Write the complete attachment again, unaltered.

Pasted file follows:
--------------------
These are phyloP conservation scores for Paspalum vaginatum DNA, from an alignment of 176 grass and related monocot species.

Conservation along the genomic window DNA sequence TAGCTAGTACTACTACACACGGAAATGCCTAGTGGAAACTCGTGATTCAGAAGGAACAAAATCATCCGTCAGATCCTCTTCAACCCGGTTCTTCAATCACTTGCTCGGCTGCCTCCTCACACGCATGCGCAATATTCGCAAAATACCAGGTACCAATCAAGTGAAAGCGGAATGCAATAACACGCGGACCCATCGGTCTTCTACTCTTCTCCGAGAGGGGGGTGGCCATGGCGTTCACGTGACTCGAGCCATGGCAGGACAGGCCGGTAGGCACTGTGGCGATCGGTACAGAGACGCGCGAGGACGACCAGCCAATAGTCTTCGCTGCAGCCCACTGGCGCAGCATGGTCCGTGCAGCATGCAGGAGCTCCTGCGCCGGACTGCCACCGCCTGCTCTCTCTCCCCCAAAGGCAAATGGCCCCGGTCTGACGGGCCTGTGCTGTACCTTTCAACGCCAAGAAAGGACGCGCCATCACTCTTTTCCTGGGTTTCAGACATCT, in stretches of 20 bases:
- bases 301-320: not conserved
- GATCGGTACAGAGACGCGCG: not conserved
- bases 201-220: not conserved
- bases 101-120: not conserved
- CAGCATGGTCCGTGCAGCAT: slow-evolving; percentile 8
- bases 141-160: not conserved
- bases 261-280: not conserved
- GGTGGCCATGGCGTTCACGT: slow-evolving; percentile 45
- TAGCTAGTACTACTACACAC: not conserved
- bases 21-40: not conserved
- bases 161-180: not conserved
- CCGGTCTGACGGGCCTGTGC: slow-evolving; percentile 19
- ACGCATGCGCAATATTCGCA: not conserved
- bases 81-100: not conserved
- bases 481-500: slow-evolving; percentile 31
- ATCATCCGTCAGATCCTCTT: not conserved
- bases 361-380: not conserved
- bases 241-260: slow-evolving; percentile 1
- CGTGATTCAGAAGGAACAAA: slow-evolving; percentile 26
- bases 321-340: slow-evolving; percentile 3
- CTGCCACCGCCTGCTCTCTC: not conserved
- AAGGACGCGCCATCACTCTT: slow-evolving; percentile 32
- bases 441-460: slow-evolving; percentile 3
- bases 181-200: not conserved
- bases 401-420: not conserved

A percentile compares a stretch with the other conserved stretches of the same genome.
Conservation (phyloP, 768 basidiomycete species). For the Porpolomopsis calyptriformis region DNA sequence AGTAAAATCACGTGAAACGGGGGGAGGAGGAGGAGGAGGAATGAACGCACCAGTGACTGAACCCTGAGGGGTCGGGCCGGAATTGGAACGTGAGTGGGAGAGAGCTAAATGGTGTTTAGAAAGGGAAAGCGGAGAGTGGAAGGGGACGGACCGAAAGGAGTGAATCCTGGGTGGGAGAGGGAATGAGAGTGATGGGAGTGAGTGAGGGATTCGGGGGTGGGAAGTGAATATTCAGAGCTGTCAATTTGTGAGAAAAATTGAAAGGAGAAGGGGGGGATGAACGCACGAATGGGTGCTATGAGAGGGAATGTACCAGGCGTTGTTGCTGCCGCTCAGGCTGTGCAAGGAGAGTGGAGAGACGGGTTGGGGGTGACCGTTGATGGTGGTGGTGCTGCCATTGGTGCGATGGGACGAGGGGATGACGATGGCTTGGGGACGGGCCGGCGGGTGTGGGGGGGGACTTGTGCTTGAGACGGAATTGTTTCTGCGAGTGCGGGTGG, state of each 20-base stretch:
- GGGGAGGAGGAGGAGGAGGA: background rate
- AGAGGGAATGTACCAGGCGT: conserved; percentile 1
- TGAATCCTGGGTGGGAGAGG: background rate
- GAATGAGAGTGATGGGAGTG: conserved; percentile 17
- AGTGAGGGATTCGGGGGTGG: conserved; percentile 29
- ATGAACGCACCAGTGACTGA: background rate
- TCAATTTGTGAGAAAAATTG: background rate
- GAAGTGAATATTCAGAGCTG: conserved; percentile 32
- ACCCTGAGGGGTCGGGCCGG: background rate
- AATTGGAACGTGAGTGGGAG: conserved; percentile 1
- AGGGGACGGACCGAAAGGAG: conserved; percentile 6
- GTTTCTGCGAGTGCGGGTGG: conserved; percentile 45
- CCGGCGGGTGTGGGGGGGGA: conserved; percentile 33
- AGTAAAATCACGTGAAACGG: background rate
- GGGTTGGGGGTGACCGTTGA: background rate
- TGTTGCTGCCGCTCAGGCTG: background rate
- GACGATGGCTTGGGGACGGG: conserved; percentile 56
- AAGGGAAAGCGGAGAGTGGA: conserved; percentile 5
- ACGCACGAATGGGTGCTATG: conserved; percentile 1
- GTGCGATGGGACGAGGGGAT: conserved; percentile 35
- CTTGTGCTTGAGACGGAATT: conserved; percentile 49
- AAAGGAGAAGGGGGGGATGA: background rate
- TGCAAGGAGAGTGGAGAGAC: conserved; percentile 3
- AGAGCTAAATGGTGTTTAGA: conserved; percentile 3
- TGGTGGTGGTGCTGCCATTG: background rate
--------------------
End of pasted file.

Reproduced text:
These are phyloP conservation scores for Paspalum vaginatum DNA, from an alignment of 176 grass and related monocot species.

Conservation along the genomic window DNA sequence TAGCTAGTACTACTACACACGGAAATGCCTAGTGGAAACTCGTGATTCAGAAGGAACAAAATCATCCGTCAGATCCTCTTCAACCCGGTTCTTCAATCACTTGCTCGGCTGCCTCCTCACACGCATGCGCAATATTCGCAAAATACCAGGTACCAATCAAGTGAAAGCGGAATGCAATAACACGCGGACCCATCGGTCTTCTACTCTTCTCCGAGAGGGGGGTGGCCATGGCGTTCACGTGACTCGAGCCATGGCAGGACAGGCCGGTAGGCACTGTGGCGATCGGTACAGAGACGCGCGAGGACGACCAGCCAATAGTCTTCGCTGCAGCCCACTGGCGCAGCATGGTCCGTGCAGCATGCAGGAGCTCCTGCGCCGGACTGCCACCGCCTGCTCTCTCTCCCCCAAAGGCAAATGGCCCCGGTCTGACGGGCCTGTGCTGTACCTTTCAACGCCAAGAAAGGACGCGCCATCACTCTTTTCCTGGGTTTCAGACATCT, in stretches of 20 bases:
- bases 301-320: not conserved
- GATCGGTACAGAGACGCGCG: not conserved
- bases 201-220: not conserved
- bases 101-120: not conserved
- CAGCATGGTCCGTGCAGCAT: slow-evolving; percentile 8
- bases 141-160: not conserved
- bases 261-280: not conserved
- GGTGGCCATGGCGTTCACGT: slow-evolving; percentile 45
- TAGCTAGTACTACTACACAC: not conserved
- bases 21-40: not conserved
- bases 161-180: not conserved
- CCGGTCTGACGGGCCTGTGC: slow-evolving; percentile 19
- ACGCATGCGCAATATTCGCA: not conserved
- bases 81-100: not conserved
- bases 481-500: slow-evolving; percentile 31
- ATCATCCGTCAGATCCTCTT: not conserved
- bases 361-380: not conserved
- bases 241-260: slow-evolving; percentile 1
- CGTGATTCAGAAGGAACAAA: slow-evolving; percentile 26
- bases 321-340: slow-evolving; percentile 3
- CTGCCACCGCCTGCTCTCTC: not conserved
- AAGGACGCGCCATCACTCTT: slow-evolving; percentile 32
- bases 441-460: slow-evolving; percentile 3
- bases 181-200: not conserved
- bases 401-420: not conserved

A percentile compares a stretch with the other conserved stretches of the same genome.
Conservation (phyloP, 768 basidiomycete species). For the Porpolomopsis calyptriformis region DNA sequence AGTAAAATCACGTGAAACGGGGGGAGGAGGAGGAGGAGGAATGAACGCACCAGTGACTGAACCCTGAGGGGTCGGGCCGGAATTGGAACGTGAGTGGGAGAGAGCTAAATGGTGTTTAGAAAGGGAAAGCGGAGAGTGGAAGGGGACGGACCGAAAGGAGTGAATCCTGGGTGGGAGAGGGAATGAGAGTGATGGGAGTGAGTGAGGGATTCGGGGGTGGGAAGTGAATATTCAGAGCTGTCAATTTGTGAGAAAAATTGAAAGGAGAAGGGGGGGATGAACGCACGAATGGGTGCTATGAGAGGGAATGTACCAGGCGTTGTTGCTGCCGCTCAGGCTGTGCAAGGAGAGTGGAGAGACGGGTTGGGGGTGACCGTTGATGGTGGTGGTGCTGCCATTGGTGCGATGGGACGAGGGGATGACGATGGCTTGGGGACGGGCCGGCGGGTGTGGGGGGGGACTTGTGCTTGAGACGGAATTGTTTCTGCGAGTGCGGGTGG, state of each 20-base stretch:
- GGGGAGGAGGAGGAGGAGGA: background rate
- AGAGGGAATGTACCAGGCGT: conserved; percentile 1
- TGAATCCTGGGTGGGAGAGG: background rate
- GAATGAGAGTGATGGGAGTG: conserved; percentile 17
- AGTGAGGGATTCGGGGGTGG: conserved; percentile 29
- ATGAACGCACCAGTGACTGA: background rate
- TCAATTTGTGAGAAAAATTG: background rate
- GAAGTGAATATTCAGAGCTG: conserved; percentile 32
- ACCCTGAGGGGTCGGGCCGG: background rate
- AATTGGAACGTGAGTGGGAG: conserved; percentile 1
- AGGGGACGGACCGAAAGGAG: conserved; percentile 6
- GTTTCTGCGAGTGCGGGTGG: conserved; percentile 45
- CCGGCGGGTGTGGGGGGGGA: conserved; percentile 33
- AGTAAAATCACGTGAAACGG: background rate
- GGGTTGGGGGTGACCGTTGA: background rate
- TGTTGCTGCCGCTCAGGCTG: background rate
- GACGATGGCTTGGGGACGGG: conserved; percentile 56
- AAGGGAAAGCGGAGAGTGGA: conserved; percentile 5
- ACGCACGAATGGGTGCTATG: conserved; percentile 1
- GTGCGATGGGACGAGGGGAT: conserved; percentile 35
- CTTGTGCTTGAGACGGAATT: conserved; percentile 49
- AAAGGAGAAGGGGGGGATGA: background rate
- TGCAAGGAGAGTGGAGAGAC: conserved; percentile 3
- AGAGCTAAATGGTGTTTAGA: conserved; percentile 3
- TGGTGGTGGTGCTGCCATTG: background rate